The book is split up into three separate stories - that weave together into one module. The first chapter starts you in a cathedral with a non-linear exploration and investigation part into the duties of the Ecclesiarchy. All the little details are there from holy scriptures into what Sisters of Battle do when they aren't blasting their enemies to shreds. The second chapter has you involved in the underhive and gang wars which will give your players they action they crave. Finally in the third chapter it has you making your way to a Shrine world where all hell, literally, breaks loose.

As would be expected from Fantasy Flight, the production values are excellent. The artwork is stunning and the book style really hits home the 40k universe. At the end of each chapter is the infinitely helpful "troubleshooting" section which can help a GM think of a way to deal with potential problem scenarios. At the beginning there is also a detailed GM brief to help give an overview of what is going on.

Obviously it would be best if you have played the first module before this one, but it isn't difficult to take this as a standalone adventure if you so want. It is a great little story and I heartily recommend it. There really is something for every type of acolyte and the twist in the plot really is a great idea. This certainly gets 5/5 from me.

Rating:
[5 of 5 Stars!]
Dark Heresy: Church of the Damned
Publisher: Fantasy Flight Games
by Adrian S. [Featured Reviewer]
Date Added: 08/23/2011 17:20:01
‘Church of the Damned’ is a very strong follow-up to ‘The Black Sepulchre’ and proves without a doubt that sequels can be as good as the first instalment. It offers from the outset a promise that there will be something for everyone, whether you like action, mystery or simply just immersing yourself in the creepy horror that is the forty-first millennium.

It shares the same format as ‘The Black Sepulchre’, offering three interlocking stories. What is very appealing about this is that the authors have taken great care in making each adventure a distinct, unique experience, and have utilised the backdrop of the 40K universe effectively for this purpose. The first adventure takes place in a cathedral and offers insight into the daily workings of the Ecclesiarchy from sermons, holy texts, relic authentication and the medicae (including treatments for ailments of the mind, body and soul). The second moves to Gunmetal City and a tromp through the Underhive in pursuit of the less than salubrious elements of society. The adventure wraps up with a visit to a Shrine World where the level of blasphemy has been ‘turned up to eleven’.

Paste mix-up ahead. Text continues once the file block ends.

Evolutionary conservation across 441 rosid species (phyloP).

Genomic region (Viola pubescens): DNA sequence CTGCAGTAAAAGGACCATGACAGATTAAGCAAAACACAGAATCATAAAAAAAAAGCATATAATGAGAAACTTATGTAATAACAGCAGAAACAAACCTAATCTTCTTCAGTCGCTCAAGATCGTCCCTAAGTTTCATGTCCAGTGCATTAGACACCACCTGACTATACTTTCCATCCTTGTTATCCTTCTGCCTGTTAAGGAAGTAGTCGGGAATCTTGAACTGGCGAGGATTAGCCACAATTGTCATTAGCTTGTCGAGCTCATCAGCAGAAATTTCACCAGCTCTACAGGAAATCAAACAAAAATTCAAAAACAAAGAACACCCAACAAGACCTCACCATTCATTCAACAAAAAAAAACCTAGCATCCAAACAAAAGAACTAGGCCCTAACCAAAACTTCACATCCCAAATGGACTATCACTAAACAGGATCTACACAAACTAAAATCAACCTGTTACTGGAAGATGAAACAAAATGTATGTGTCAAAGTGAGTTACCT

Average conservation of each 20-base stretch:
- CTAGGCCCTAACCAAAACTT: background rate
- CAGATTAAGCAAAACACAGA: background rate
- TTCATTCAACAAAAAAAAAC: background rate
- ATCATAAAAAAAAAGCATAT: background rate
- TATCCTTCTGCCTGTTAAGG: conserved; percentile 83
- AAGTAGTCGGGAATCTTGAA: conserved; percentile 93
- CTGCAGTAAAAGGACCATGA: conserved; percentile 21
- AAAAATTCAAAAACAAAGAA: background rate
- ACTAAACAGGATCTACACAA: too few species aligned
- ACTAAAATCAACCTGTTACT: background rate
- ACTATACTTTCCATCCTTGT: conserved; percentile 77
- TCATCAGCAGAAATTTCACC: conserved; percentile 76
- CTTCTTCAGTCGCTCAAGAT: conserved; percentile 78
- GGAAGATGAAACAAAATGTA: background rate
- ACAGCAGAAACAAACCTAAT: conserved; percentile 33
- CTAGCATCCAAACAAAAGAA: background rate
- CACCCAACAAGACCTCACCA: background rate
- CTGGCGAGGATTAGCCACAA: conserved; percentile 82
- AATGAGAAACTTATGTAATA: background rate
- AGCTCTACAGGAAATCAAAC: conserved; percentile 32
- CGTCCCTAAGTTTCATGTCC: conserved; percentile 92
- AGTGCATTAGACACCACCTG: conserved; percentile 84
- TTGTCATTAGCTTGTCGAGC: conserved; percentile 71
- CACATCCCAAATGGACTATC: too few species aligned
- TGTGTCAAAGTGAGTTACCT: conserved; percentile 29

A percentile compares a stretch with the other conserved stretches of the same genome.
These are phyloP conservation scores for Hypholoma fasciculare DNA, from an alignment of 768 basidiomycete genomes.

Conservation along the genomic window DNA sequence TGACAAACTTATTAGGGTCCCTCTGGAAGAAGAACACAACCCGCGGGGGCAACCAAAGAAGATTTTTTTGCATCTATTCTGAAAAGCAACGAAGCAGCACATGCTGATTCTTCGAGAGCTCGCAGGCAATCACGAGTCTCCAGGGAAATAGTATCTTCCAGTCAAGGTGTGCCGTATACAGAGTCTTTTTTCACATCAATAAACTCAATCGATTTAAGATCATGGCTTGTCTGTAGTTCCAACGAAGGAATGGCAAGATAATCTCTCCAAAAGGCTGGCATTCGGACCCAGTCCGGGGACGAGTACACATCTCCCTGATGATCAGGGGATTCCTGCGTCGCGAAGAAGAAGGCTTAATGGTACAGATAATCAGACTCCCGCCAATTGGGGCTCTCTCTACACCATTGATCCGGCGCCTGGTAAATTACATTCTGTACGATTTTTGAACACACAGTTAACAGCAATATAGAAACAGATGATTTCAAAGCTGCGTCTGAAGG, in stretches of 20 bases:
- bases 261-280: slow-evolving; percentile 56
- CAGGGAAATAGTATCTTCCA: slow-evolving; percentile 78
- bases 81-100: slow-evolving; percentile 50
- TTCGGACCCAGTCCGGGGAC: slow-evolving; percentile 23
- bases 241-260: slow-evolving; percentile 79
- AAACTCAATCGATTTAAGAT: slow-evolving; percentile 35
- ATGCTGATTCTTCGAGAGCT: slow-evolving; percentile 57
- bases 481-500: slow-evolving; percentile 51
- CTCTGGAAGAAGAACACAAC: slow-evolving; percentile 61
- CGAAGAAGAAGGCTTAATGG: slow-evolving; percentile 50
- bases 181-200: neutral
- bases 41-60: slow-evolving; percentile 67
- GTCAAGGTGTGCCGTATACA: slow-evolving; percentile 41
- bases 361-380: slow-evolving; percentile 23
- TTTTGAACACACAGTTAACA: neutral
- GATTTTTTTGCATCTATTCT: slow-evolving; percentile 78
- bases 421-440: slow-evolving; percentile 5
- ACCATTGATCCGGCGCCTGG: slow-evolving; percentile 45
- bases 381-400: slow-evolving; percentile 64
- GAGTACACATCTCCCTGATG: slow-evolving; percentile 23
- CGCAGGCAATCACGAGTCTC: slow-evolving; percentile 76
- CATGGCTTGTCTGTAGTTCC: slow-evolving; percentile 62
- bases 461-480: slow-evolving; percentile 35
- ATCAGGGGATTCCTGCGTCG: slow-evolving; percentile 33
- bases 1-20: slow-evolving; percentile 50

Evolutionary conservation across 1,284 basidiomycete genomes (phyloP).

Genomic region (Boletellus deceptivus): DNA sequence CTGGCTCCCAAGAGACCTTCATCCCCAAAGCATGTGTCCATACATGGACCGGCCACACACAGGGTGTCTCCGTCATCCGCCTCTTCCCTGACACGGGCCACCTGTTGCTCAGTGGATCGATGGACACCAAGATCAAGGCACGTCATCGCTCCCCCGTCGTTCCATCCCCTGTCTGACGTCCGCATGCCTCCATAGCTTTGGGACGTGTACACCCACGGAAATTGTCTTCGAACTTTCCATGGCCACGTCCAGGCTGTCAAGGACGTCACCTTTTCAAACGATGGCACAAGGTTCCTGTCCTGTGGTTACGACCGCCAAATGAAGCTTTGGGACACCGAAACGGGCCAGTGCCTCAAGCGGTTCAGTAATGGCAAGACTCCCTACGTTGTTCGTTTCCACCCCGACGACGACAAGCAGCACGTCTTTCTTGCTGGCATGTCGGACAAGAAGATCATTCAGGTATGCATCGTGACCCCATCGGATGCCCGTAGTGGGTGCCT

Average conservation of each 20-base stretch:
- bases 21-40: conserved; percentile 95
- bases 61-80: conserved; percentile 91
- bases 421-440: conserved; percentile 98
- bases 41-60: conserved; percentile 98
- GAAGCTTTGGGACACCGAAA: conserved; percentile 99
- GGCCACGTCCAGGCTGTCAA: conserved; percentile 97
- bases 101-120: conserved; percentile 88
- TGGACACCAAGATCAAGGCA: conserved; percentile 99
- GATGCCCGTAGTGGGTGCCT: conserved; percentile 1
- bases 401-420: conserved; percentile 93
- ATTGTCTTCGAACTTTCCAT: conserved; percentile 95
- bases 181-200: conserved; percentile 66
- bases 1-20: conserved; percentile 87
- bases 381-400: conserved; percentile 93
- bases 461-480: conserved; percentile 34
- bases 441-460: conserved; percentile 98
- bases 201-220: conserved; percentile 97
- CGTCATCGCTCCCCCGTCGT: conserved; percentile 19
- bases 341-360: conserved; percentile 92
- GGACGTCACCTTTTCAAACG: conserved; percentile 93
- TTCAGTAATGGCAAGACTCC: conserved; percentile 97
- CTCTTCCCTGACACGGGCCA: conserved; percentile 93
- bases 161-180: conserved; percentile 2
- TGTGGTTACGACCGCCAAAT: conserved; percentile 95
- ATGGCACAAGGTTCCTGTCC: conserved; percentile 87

As you can well imagine, the product delivers on its’ promise to offer all characters a chance to shine, but it was the little details that really made this a joy to read. Snippets of information about the daily duties of the Sisters of Battle, odd currency systems in the Underhive and even artwork which reflects the current range of Games Workshop miniatures (like the Skyshield platform just visible on p. 52) show that the authors are just as enthusiastic as the players in creating a believable, faithful world. The player handouts in the Appendix are excellent props and care has obviously been taken to make each look authentic – print these in colour for your players (accept no black and white substitutes).

I really can’t fault this product in terms of content, art direction and layout. The production values are high; but I would have liked to have seen the internal links to chapters and pages that have been evident in other FFG products. This is, however, a minor flaw in an otherwise perfect product. I’ll be eagerly awaiting part three to see how this all ends (which will hopefully be with a bang, and lots of fire).

Rating:
[4 of 5 Stars!]